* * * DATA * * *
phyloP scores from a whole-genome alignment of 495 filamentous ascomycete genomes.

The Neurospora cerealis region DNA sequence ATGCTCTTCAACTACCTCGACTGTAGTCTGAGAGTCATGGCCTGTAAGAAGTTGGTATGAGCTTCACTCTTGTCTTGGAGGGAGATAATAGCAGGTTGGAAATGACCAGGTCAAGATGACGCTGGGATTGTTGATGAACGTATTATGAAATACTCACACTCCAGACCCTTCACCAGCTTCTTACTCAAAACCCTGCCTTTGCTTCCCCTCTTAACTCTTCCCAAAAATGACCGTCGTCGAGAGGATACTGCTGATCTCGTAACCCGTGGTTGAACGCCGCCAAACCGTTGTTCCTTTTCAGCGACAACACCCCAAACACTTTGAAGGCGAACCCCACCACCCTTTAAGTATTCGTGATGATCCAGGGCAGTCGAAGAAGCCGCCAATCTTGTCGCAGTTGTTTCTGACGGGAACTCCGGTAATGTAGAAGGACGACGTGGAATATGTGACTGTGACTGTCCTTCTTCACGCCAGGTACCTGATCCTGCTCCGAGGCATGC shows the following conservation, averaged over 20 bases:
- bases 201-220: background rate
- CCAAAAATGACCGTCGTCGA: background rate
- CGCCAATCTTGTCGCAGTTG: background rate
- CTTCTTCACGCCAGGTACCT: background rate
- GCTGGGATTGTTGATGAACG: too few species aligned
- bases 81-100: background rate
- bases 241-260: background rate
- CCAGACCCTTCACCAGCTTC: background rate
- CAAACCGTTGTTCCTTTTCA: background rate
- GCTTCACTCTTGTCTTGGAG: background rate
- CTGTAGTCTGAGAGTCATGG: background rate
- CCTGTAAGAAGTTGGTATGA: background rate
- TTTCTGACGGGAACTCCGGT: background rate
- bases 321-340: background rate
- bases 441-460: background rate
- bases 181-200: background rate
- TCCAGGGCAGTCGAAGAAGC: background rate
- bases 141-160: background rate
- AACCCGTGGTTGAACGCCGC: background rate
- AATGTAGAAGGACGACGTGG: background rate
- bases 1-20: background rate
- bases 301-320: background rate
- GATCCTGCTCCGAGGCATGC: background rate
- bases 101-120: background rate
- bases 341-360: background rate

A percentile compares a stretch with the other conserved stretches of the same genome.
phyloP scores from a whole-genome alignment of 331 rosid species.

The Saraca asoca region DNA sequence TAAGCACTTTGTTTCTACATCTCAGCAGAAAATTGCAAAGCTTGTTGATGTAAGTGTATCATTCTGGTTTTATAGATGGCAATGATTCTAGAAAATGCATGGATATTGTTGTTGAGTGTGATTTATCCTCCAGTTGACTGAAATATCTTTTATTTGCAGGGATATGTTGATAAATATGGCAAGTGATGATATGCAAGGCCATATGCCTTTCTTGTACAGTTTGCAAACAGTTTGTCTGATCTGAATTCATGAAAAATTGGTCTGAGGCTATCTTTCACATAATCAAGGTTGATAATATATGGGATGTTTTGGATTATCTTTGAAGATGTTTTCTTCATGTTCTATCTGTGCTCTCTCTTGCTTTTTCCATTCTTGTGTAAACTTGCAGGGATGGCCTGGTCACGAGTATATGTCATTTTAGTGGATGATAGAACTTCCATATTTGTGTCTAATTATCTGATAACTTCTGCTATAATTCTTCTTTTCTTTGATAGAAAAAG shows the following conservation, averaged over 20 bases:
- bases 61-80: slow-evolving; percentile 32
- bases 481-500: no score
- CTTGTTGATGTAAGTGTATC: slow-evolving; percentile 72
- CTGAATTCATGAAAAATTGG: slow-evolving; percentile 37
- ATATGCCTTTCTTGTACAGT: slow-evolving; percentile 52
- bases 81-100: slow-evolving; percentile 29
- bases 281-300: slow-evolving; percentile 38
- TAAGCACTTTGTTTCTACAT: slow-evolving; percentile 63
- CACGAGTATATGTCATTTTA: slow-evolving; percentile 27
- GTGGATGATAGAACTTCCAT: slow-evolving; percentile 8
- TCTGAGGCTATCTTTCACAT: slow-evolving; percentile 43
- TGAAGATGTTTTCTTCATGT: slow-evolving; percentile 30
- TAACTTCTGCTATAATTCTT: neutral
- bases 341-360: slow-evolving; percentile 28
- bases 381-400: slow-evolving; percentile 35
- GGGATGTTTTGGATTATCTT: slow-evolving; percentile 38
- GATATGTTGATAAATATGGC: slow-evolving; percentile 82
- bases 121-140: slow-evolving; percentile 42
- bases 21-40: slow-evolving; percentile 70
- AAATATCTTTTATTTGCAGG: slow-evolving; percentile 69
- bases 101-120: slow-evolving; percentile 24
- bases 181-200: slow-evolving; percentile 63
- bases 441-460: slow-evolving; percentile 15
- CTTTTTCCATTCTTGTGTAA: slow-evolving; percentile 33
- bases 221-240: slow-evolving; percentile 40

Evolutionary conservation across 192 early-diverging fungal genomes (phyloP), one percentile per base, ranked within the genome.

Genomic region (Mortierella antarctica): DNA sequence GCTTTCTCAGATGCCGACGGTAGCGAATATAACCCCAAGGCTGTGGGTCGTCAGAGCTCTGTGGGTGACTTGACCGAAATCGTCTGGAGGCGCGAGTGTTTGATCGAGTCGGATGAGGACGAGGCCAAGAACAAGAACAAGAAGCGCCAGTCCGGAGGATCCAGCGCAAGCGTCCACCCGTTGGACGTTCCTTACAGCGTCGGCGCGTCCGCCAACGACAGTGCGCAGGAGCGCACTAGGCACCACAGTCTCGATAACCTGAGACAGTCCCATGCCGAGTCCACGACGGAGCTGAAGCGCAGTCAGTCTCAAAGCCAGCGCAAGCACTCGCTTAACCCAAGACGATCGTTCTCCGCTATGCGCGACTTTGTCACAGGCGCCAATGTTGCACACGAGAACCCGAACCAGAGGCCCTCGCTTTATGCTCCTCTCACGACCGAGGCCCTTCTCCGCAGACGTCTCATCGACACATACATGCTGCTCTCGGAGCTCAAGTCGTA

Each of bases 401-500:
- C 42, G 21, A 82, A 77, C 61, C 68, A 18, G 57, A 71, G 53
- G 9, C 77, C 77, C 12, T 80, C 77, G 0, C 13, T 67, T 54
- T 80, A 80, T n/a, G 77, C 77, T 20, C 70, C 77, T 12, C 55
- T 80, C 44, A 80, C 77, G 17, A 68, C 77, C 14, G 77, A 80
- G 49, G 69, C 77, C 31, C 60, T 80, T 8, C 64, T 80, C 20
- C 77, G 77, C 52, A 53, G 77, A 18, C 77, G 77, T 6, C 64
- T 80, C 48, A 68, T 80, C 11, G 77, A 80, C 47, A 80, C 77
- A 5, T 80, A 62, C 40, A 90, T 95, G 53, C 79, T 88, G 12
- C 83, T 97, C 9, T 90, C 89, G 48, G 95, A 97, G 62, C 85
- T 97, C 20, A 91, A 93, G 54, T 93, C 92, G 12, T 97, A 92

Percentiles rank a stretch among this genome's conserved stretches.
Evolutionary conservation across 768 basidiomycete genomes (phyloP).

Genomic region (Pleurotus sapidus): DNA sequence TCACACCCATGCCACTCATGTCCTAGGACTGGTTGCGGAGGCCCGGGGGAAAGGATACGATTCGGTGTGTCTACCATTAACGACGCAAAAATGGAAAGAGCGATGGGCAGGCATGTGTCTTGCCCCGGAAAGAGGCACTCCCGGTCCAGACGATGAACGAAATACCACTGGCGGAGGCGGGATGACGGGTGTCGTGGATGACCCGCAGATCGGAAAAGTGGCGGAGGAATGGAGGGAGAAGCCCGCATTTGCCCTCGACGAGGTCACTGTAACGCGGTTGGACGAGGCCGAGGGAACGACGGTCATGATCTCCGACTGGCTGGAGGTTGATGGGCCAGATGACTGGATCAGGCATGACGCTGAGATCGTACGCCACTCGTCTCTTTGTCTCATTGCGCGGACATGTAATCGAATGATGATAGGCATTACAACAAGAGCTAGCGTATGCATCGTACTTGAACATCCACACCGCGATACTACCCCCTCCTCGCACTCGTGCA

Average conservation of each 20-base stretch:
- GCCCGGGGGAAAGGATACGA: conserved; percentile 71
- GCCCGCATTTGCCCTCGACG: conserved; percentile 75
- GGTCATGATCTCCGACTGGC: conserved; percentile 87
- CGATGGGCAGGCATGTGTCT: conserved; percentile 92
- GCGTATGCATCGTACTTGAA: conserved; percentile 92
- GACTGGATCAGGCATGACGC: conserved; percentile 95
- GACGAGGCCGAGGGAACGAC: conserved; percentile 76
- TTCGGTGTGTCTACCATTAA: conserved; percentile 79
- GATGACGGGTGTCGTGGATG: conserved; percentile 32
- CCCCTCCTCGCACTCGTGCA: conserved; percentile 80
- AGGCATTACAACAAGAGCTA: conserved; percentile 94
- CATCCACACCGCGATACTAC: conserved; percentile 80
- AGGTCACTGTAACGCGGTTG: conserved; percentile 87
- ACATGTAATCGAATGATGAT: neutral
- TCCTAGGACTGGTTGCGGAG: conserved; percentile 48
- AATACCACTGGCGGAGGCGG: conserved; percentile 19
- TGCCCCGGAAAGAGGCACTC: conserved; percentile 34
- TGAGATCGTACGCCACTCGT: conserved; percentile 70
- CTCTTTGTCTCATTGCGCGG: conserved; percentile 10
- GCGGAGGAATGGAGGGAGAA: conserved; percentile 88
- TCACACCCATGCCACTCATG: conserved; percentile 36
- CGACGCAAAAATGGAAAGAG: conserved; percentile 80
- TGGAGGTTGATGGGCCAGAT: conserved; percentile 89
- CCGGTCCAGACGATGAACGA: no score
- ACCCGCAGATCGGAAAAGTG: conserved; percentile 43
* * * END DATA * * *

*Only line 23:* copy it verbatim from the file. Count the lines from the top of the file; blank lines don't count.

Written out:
- bases 1-20: background rate